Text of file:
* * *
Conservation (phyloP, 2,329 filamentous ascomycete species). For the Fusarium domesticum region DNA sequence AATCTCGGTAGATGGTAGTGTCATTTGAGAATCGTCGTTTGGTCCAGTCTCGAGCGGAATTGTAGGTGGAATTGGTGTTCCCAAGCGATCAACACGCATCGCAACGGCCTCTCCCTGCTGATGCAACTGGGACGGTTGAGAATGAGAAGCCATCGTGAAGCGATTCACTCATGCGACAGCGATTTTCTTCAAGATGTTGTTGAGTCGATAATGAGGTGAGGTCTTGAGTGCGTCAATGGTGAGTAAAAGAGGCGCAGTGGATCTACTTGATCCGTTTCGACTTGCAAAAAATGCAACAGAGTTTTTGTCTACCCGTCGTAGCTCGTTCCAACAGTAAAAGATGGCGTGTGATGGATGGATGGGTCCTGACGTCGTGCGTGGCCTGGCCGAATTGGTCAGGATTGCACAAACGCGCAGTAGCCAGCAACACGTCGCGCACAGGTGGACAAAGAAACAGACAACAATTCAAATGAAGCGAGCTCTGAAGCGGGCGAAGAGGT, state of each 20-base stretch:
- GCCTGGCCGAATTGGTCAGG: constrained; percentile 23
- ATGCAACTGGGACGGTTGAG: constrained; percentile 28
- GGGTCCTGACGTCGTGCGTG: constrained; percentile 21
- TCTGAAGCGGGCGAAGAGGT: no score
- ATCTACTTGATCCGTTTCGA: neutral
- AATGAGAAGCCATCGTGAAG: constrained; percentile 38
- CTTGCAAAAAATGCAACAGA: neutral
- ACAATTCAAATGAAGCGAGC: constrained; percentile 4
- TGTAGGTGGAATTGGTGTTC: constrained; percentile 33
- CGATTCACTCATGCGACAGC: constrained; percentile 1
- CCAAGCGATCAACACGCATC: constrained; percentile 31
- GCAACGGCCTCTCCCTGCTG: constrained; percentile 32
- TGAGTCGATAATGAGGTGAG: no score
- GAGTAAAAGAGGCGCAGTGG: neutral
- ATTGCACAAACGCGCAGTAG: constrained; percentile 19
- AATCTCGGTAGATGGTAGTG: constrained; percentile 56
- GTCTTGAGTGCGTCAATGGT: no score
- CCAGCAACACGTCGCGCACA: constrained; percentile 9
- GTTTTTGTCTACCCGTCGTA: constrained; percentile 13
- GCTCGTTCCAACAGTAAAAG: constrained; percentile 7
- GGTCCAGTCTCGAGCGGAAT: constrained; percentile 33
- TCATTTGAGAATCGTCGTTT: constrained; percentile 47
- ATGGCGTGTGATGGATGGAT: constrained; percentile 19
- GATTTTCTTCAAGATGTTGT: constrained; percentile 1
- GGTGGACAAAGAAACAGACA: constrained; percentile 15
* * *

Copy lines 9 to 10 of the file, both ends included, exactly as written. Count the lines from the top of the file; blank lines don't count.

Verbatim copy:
- ACAATTCAAATGAAGCGAGC: constrained; percentile 4
- TGTAGGTGGAATTGGTGTTC: constrained; percentile 33